But urban planner Mr. Thammawat believes downtown’s traffic and air pollution issues could have been addressed through better traffic management, and the involvement of all stakeholders at the bus terminal.

Aerial view of the old bus terminal, known as baw kaw saw 1, in downtown Khon Kaen City. The bus station’s community suspects the real reason for the municipality’s decision to relocate the bus station was to create space for the construction of a shopping center.

Bustling community

Sandwiched over 44 years between a fresh market, a city park, and a government office area, the bus terminal grew into a bustling community of locals and travelers.

Close to the city’s poor settlements along the railway tracks, it provided a source of income for the urban poor who worked as vendors, cleaning staff, and scavengers.

About 300 shop owners and vendors, and hundreds of bus drivers employed by the station, made a living off the city’s central transportation hub. For years, they have feared the terminal’s relocation would cost them their jobs.

“The bus station has been here for 40 to 50 years and suddenly they are trying to move it. Hundreds of bus drivers will lose their jobs,” said Banphot Chamaarat in interview in July 2015. The elderly bus driver who was working for the station expressed concerns that the new bus station wouldn’t hire the bus drivers from the original terminal.

On 6 August 2015, people took to the streets to show opposition to the relocation of the old bus terminal, calling for the use of two bus terminals.

Protesting the relocation

The word of the possible closure made the rounds in the bus terminal’s community for the first time in 2011. Yet few believed the long-established transportation hub in the heart of the city would be shut down.

Three years later, a new bus terminal opened its gates outside the city, and the municipality announced a plan to close down the old central terminal by August 2015.

But the bus station’s community refused to accept the city’s decision. Commuters, shop owners, slum dwellers, and drivers of tuk tuk, taxis and buses organized to protest the relocation, calling on the municipality to use two bus terminals, like other cities in the region.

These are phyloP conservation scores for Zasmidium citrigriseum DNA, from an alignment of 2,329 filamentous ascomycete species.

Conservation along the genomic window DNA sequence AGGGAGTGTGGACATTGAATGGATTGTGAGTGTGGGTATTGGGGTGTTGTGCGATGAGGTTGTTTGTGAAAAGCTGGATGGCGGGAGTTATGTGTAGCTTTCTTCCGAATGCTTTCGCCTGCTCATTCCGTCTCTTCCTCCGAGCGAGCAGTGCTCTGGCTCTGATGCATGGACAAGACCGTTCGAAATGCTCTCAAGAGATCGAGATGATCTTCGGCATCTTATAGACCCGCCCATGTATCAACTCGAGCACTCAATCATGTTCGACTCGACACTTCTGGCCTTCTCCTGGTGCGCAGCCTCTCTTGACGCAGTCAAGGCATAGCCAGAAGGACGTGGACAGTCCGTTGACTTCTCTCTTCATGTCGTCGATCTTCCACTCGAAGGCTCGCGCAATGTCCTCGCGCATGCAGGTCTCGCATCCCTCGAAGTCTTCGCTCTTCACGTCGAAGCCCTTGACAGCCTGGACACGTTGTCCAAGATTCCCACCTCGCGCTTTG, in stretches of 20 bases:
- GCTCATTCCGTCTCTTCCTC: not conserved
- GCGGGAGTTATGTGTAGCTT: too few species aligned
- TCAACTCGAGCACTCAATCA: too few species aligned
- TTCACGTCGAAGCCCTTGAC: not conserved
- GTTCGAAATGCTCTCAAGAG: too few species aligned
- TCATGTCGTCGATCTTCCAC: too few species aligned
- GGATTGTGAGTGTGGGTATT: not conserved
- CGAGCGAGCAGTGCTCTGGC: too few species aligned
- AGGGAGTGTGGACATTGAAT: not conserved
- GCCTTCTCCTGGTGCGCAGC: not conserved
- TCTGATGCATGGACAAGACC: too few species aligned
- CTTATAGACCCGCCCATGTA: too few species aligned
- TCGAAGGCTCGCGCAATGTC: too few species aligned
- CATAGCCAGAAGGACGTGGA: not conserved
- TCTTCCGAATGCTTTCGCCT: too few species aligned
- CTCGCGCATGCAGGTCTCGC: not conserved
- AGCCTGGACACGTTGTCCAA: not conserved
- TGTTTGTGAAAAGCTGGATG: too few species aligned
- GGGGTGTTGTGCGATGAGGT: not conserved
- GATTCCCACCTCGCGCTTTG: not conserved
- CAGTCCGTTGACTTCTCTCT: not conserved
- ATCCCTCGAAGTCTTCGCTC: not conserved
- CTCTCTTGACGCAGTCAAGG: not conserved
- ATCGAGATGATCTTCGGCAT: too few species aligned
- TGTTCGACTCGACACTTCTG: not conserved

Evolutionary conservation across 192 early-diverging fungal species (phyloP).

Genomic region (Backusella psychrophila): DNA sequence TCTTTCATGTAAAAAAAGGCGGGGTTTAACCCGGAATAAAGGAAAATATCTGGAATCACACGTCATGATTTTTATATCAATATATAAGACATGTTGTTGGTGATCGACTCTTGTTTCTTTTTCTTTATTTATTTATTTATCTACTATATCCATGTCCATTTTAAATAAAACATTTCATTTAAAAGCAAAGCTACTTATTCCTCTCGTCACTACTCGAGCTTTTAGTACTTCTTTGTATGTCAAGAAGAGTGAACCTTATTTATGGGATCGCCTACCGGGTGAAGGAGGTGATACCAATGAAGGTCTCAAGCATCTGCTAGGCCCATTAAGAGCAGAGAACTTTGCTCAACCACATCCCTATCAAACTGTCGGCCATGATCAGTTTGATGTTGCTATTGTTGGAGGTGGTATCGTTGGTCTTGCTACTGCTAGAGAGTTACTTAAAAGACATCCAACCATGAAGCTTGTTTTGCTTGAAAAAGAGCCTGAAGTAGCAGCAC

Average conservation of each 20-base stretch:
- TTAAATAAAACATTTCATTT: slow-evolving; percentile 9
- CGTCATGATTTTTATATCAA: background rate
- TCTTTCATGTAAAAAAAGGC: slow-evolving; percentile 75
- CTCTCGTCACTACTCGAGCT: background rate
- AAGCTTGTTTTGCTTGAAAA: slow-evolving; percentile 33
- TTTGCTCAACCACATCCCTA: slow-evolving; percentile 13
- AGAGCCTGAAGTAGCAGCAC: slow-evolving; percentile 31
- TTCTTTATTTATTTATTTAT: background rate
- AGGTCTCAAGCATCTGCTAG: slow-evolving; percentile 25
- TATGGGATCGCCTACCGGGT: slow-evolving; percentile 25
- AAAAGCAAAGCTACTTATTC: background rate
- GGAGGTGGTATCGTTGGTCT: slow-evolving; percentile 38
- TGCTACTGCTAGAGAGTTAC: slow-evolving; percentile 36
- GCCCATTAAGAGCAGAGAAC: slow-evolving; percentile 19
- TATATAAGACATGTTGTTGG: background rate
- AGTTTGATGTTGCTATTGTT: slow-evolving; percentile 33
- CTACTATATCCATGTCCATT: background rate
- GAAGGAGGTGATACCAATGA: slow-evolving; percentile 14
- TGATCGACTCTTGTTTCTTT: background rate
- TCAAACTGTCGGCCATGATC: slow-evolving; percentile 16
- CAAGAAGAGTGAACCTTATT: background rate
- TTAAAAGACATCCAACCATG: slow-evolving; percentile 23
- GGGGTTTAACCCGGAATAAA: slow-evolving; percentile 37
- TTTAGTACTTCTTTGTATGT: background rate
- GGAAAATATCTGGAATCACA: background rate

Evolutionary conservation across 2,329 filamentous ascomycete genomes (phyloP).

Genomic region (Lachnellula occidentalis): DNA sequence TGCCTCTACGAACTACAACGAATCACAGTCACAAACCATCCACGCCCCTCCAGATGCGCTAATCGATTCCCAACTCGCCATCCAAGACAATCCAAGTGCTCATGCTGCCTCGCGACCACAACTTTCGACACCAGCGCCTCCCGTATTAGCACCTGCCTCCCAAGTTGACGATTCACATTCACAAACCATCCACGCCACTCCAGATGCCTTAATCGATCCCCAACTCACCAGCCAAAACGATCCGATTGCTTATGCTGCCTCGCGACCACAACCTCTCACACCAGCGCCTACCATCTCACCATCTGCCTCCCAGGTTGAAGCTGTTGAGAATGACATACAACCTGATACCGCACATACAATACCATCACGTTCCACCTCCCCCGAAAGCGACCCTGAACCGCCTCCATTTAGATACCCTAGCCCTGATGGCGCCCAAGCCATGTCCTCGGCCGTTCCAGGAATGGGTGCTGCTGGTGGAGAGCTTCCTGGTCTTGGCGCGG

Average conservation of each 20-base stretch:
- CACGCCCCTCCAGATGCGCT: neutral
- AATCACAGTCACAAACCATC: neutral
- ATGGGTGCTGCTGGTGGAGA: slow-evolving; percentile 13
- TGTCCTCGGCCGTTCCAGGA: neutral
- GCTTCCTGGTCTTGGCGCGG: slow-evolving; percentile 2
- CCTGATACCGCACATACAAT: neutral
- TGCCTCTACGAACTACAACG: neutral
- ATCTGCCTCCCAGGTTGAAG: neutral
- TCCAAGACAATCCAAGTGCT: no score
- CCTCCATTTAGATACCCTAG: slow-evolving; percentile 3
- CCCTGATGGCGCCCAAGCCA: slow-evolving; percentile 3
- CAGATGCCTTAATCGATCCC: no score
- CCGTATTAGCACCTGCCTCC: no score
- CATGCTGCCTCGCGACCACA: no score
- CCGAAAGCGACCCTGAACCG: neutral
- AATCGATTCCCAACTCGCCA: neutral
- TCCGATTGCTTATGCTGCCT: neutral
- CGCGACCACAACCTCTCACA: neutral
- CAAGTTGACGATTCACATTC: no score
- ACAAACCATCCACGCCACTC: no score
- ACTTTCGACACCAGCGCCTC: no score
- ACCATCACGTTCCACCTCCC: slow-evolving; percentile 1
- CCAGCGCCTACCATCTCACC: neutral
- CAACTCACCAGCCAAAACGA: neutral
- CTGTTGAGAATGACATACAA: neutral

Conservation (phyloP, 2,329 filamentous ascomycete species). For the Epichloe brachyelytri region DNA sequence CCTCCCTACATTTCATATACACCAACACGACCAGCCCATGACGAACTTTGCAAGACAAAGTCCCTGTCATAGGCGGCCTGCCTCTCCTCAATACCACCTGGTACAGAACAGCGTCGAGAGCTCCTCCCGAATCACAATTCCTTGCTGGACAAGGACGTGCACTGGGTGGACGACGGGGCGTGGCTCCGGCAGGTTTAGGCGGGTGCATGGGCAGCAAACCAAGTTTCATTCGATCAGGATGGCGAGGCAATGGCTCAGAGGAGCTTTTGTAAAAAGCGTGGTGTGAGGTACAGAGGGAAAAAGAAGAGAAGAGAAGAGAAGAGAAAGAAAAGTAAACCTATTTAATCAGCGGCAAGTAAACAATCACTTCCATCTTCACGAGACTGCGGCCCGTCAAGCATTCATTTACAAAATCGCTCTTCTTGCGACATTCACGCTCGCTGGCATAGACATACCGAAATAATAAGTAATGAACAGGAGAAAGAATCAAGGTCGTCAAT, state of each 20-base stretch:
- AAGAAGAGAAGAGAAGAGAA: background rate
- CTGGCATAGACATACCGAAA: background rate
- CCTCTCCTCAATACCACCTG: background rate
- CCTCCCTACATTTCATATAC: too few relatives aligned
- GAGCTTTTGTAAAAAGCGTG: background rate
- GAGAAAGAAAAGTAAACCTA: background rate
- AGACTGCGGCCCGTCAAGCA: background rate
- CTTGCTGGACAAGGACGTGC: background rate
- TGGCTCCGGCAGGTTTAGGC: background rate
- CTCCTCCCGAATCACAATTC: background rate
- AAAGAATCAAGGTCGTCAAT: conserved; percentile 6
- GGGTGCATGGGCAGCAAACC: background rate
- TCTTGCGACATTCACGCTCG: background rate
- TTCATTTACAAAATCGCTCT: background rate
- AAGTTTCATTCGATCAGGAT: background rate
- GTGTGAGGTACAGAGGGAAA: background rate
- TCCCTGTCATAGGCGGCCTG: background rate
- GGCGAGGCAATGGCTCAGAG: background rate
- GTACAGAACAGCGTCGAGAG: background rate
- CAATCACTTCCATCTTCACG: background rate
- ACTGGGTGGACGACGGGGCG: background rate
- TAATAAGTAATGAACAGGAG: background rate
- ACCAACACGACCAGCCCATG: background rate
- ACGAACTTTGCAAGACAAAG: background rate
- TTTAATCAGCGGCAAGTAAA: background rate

At first, city officials paid no attention as the community kept sending petitions to several local government agencies.

Only when a protest crowd of 600 people took to the streets in August 2015 did the provincial vice governor agreed to revisit the decision to relocate the old bus terminal, and to inform the Ministry of Transport about the locals’ demands.

“I think it’s possible that the ministry will agree with our request,” said protest organizer and pharmacist Thawiwat Anantarak. “Other provinces in Thailand have two bus stations. Both of Khon Kaen’s are being used now, and it’s working.”

Expressing anger over apparent indifference to their grievances, protesters burned two straw effigies, one attached with a photo of the provincial governor, in a demonstration on 25 August, 2015. Photo credit: Manager Online

Illegalized protest

The protest organizer’s assumption proved too optimistic. Instead of hearing back from the city hall or the Ministry of Transport, Mr. Thawiwat and six other protest leaders were charged with violating a new law on public assembly. They were the first to be charged under the new legislation, which had come into force only a few days before the group organized another protest.

Passed by the military government-appointed legislative body in May 2015, the Public Assembly Act places severe restrictions on public protests. Violations of the law can carry a penalty of up to one year in jail and a maximum fine of 20,000 Baht (about $610 US).